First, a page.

Thy Kingdom Come…Side by Side

04 May Thy Kingdom Come…Side by Side

steveedit1As is our custom, the Sunday after Easter is Be the Kingdom Sunday at Calvary. The entire church gathers for worship at the normal time and place, but then disperses in groups theidiedit1o serve our community. We worship that day by being the church, being the Kingdom of God, being the Easter people we proclaimed to be the week before. Our Facebook page has pictures of how the day went, and I encourage you to check it out!

I hate to admit it, but I arrived at church for Be the Kingdom a little on the grumpy side. I think part of it was post-Easter fatigue and part of it was the result of the ongoing process of grieving—part of that year of “firsts” after you lose someone you love. My dad would have loved hearing about our Easter service, and I had missed being able to share that with him.

steveedit2In my grumpiness, I was more concerned than usual about how the day would go: would people still show up and be excited to participate? Would the projects that had been organized run smoothly? Would the weather cooperate for the community park cleanup? Would I have the physical, emotional and spiritual energy to do everything I needed to do?

I needn’t have worried. Almost immediately I was enveloped by the joy of the congregation. The sanctuary was filled with people in jeans and royal blue t-shirts ready to get to work. Torre Fuerte, a partner church that worships in our building in the evenings, joined us for the first time, also decked out in royal blue t-shirts.   People of all ages were smiling and laughing and talking. The energy was infectious.heidiedit3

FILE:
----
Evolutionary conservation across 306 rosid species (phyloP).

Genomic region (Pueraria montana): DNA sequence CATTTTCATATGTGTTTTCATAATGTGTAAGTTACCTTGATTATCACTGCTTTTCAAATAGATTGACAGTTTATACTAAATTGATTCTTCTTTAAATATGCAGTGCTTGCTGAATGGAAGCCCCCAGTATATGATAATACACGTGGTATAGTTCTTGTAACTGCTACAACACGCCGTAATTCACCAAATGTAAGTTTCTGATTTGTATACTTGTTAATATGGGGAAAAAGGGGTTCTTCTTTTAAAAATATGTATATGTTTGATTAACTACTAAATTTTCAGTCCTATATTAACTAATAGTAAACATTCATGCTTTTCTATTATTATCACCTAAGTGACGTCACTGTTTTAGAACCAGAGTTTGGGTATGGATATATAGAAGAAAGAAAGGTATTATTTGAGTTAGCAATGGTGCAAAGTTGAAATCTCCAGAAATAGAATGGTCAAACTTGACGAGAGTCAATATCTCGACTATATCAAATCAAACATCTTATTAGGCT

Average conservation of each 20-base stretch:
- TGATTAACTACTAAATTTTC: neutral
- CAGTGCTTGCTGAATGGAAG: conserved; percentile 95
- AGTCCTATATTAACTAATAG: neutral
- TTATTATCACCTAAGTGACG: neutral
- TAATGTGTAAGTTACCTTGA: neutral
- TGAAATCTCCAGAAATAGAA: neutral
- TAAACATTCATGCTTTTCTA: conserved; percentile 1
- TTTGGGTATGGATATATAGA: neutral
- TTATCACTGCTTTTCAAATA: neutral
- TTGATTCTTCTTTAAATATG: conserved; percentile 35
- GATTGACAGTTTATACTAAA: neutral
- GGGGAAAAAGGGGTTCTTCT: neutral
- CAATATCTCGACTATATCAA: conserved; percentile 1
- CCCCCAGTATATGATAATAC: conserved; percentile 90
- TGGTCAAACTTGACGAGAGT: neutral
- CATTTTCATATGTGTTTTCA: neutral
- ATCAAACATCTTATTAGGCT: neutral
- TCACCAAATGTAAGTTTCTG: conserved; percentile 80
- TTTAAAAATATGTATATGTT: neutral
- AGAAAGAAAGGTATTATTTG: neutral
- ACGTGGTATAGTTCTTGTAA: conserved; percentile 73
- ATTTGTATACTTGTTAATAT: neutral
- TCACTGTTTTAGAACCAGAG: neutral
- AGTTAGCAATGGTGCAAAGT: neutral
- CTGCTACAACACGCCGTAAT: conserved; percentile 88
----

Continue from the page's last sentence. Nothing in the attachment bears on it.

Before long my bad mood had totally dissipated. The fellowship of my “peeps” had lifted my spirits. The sense of God’s presence had filled my heart with joy. I was renewed by the privilege of standing side-by-side with these people, learning together to be God’s kingdom in the world. The truth was that I didn’t have a lot to bring to our gathering that day. My “pastor tank” was running low, and if the outcome of the day had depended on me, we wouldn’t have had much to celebrate. But, that is precisely the beauty of community. It didn’t all depend on me. And it never does. As we worship, serve, eat and share together, we lift those who are burdened. We offer solace to those who are grieving. We give a helping hand to those who need it. We remind each other that we belong to God, first and foremost, and therefore, we can live with peace, hope, love and joy, regardless of the circumstances of our lives. What a gift! What grace! It transformed me that day, as it so often and unexpectedly does.

Being Easter people, being kingdom people, being the Church is meant to have this kind of impact in the world. Sometimes we don’t see it because it happens imperceptibly one person at a time (hence Jesus’ comparison of us to salt or yeast—small, invisible, but effective). It can be easy to lose sight of who and what we’re trying to be, but this summary came in the mail this week, and I thought it captured it pretty well. As the Church,

We stretch out our hands to one another as a sign of peace.

We stretch out our hands to our guests, to welcome them for worship.

We stretch out our hands to our community, in prayer and support.

We believe that we are all transformed through these selfless offerings.

Amen and amen. Let it be so.

Yours for the Kingdom,




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